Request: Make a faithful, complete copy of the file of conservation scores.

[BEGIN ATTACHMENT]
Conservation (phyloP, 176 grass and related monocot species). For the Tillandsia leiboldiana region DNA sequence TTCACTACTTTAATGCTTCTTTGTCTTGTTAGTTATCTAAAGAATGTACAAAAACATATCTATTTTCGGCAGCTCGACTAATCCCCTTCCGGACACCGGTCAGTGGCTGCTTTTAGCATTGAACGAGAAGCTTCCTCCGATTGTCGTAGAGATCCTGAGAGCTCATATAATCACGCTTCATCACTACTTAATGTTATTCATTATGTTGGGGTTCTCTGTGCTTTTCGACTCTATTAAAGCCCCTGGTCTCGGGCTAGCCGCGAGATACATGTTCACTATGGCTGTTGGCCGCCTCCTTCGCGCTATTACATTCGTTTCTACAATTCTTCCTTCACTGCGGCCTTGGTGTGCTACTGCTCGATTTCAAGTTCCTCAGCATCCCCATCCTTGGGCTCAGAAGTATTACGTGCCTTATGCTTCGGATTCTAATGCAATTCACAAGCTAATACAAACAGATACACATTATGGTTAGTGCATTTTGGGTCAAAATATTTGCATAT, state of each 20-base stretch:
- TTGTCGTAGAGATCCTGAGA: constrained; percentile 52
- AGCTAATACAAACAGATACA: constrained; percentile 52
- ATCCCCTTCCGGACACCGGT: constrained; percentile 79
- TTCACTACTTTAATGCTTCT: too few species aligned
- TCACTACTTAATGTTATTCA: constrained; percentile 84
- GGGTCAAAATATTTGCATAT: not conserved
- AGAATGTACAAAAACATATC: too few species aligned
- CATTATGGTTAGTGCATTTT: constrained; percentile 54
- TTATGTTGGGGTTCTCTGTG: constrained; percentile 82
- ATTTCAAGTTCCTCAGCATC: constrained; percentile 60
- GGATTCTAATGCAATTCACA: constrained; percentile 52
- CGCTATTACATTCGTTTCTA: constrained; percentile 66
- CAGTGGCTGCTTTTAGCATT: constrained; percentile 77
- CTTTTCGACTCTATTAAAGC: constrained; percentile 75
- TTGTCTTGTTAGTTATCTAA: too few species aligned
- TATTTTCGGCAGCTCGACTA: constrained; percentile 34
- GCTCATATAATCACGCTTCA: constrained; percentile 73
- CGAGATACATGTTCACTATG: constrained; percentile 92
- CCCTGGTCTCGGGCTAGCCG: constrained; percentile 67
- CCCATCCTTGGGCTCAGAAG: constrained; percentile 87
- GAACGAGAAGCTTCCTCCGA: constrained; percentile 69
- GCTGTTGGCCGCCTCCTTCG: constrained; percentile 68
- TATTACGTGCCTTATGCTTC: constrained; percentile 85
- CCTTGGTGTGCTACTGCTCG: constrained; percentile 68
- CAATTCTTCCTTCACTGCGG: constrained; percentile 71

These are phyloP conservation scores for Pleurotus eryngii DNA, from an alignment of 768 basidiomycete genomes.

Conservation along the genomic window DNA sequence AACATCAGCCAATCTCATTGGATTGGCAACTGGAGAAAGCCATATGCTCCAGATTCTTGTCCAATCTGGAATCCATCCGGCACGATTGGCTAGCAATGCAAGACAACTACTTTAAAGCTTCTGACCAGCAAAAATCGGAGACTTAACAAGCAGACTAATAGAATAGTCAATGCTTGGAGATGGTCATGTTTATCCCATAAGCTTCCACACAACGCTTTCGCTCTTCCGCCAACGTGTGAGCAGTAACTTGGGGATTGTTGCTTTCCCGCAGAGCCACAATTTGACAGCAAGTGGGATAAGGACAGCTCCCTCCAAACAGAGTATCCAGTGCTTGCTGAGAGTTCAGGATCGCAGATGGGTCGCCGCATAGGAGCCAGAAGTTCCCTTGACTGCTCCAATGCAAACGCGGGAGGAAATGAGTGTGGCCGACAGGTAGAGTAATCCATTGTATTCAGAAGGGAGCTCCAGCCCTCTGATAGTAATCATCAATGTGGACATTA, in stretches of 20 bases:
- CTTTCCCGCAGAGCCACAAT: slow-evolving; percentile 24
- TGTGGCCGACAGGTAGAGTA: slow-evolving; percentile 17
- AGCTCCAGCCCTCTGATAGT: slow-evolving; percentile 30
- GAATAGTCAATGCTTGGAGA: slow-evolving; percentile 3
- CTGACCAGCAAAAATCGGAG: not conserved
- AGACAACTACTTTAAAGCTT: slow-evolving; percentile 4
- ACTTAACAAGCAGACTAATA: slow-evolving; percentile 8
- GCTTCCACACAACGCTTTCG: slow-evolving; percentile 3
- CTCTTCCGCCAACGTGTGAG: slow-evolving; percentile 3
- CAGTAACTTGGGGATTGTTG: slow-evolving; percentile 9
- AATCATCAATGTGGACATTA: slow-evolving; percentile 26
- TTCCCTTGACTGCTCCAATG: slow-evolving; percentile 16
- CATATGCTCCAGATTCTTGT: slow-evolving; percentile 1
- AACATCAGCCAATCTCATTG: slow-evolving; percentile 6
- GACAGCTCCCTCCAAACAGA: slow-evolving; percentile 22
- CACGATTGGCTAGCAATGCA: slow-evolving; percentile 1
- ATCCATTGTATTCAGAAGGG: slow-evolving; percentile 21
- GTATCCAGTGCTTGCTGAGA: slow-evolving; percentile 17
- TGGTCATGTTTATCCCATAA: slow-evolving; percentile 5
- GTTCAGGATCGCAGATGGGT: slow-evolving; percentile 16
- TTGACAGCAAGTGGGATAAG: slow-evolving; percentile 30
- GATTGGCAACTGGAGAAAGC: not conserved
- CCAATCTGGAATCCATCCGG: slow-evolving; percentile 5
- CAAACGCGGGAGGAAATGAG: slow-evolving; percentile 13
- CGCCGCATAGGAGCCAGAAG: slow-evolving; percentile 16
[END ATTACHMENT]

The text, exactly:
Conservation (phyloP, 176 grass and related monocot species). For the Tillandsia leiboldiana region DNA sequence TTCACTACTTTAATGCTTCTTTGTCTTGTTAGTTATCTAAAGAATGTACAAAAACATATCTATTTTCGGCAGCTCGACTAATCCCCTTCCGGACACCGGTCAGTGGCTGCTTTTAGCATTGAACGAGAAGCTTCCTCCGATTGTCGTAGAGATCCTGAGAGCTCATATAATCACGCTTCATCACTACTTAATGTTATTCATTATGTTGGGGTTCTCTGTGCTTTTCGACTCTATTAAAGCCCCTGGTCTCGGGCTAGCCGCGAGATACATGTTCACTATGGCTGTTGGCCGCCTCCTTCGCGCTATTACATTCGTTTCTACAATTCTTCCTTCACTGCGGCCTTGGTGTGCTACTGCTCGATTTCAAGTTCCTCAGCATCCCCATCCTTGGGCTCAGAAGTATTACGTGCCTTATGCTTCGGATTCTAATGCAATTCACAAGCTAATACAAACAGATACACATTATGGTTAGTGCATTTTGGGTCAAAATATTTGCATAT, state of each 20-base stretch:
- TTGTCGTAGAGATCCTGAGA: constrained; percentile 52
- AGCTAATACAAACAGATACA: constrained; percentile 52
- ATCCCCTTCCGGACACCGGT: constrained; percentile 79
- TTCACTACTTTAATGCTTCT: too few species aligned
- TCACTACTTAATGTTATTCA: constrained; percentile 84
- GGGTCAAAATATTTGCATAT: not conserved
- AGAATGTACAAAAACATATC: too few species aligned
- CATTATGGTTAGTGCATTTT: constrained; percentile 54
- TTATGTTGGGGTTCTCTGTG: constrained; percentile 82
- ATTTCAAGTTCCTCAGCATC: constrained; percentile 60
- GGATTCTAATGCAATTCACA: constrained; percentile 52
- CGCTATTACATTCGTTTCTA: constrained; percentile 66
- CAGTGGCTGCTTTTAGCATT: constrained; percentile 77
- CTTTTCGACTCTATTAAAGC: constrained; percentile 75
- TTGTCTTGTTAGTTATCTAA: too few species aligned
- TATTTTCGGCAGCTCGACTA: constrained; percentile 34
- GCTCATATAATCACGCTTCA: constrained; percentile 73
- CGAGATACATGTTCACTATG: constrained; percentile 92
- CCCTGGTCTCGGGCTAGCCG: constrained; percentile 67
- CCCATCCTTGGGCTCAGAAG: constrained; percentile 87
- GAACGAGAAGCTTCCTCCGA: constrained; percentile 69
- GCTGTTGGCCGCCTCCTTCG: constrained; percentile 68
- TATTACGTGCCTTATGCTTC: constrained; percentile 85
- CCTTGGTGTGCTACTGCTCG: constrained; percentile 68
- CAATTCTTCCTTCACTGCGG: constrained; percentile 71

These are phyloP conservation scores for Pleurotus eryngii DNA, from an alignment of 768 basidiomycete genomes.

Conservation along the genomic window DNA sequence AACATCAGCCAATCTCATTGGATTGGCAACTGGAGAAAGCCATATGCTCCAGATTCTTGTCCAATCTGGAATCCATCCGGCACGATTGGCTAGCAATGCAAGACAACTACTTTAAAGCTTCTGACCAGCAAAAATCGGAGACTTAACAAGCAGACTAATAGAATAGTCAATGCTTGGAGATGGTCATGTTTATCCCATAAGCTTCCACACAACGCTTTCGCTCTTCCGCCAACGTGTGAGCAGTAACTTGGGGATTGTTGCTTTCCCGCAGAGCCACAATTTGACAGCAAGTGGGATAAGGACAGCTCCCTCCAAACAGAGTATCCAGTGCTTGCTGAGAGTTCAGGATCGCAGATGGGTCGCCGCATAGGAGCCAGAAGTTCCCTTGACTGCTCCAATGCAAACGCGGGAGGAAATGAGTGTGGCCGACAGGTAGAGTAATCCATTGTATTCAGAAGGGAGCTCCAGCCCTCTGATAGTAATCATCAATGTGGACATTA, in stretches of 20 bases:
- CTTTCCCGCAGAGCCACAAT: slow-evolving; percentile 24
- TGTGGCCGACAGGTAGAGTA: slow-evolving; percentile 17
- AGCTCCAGCCCTCTGATAGT: slow-evolving; percentile 30
- GAATAGTCAATGCTTGGAGA: slow-evolving; percentile 3
- CTGACCAGCAAAAATCGGAG: not conserved
- AGACAACTACTTTAAAGCTT: slow-evolving; percentile 4
- ACTTAACAAGCAGACTAATA: slow-evolving; percentile 8
- GCTTCCACACAACGCTTTCG: slow-evolving; percentile 3
- CTCTTCCGCCAACGTGTGAG: slow-evolving; percentile 3
- CAGTAACTTGGGGATTGTTG: slow-evolving; percentile 9
- AATCATCAATGTGGACATTA: slow-evolving; percentile 26
- TTCCCTTGACTGCTCCAATG: slow-evolving; percentile 16
- CATATGCTCCAGATTCTTGT: slow-evolving; percentile 1
- AACATCAGCCAATCTCATTG: slow-evolving; percentile 6
- GACAGCTCCCTCCAAACAGA: slow-evolving; percentile 22
- CACGATTGGCTAGCAATGCA: slow-evolving; percentile 1
- ATCCATTGTATTCAGAAGGG: slow-evolving; percentile 21
- GTATCCAGTGCTTGCTGAGA: slow-evolving; percentile 17
- TGGTCATGTTTATCCCATAA: slow-evolving; percentile 5
- GTTCAGGATCGCAGATGGGT: slow-evolving; percentile 16
- TTGACAGCAAGTGGGATAAG: slow-evolving; percentile 30
- GATTGGCAACTGGAGAAAGC: not conserved
- CCAATCTGGAATCCATCCGG: slow-evolving; percentile 5
- CAAACGCGGGAGGAAATGAG: slow-evolving; percentile 13
- CGCCGCATAGGAGCCAGAAG: slow-evolving; percentile 16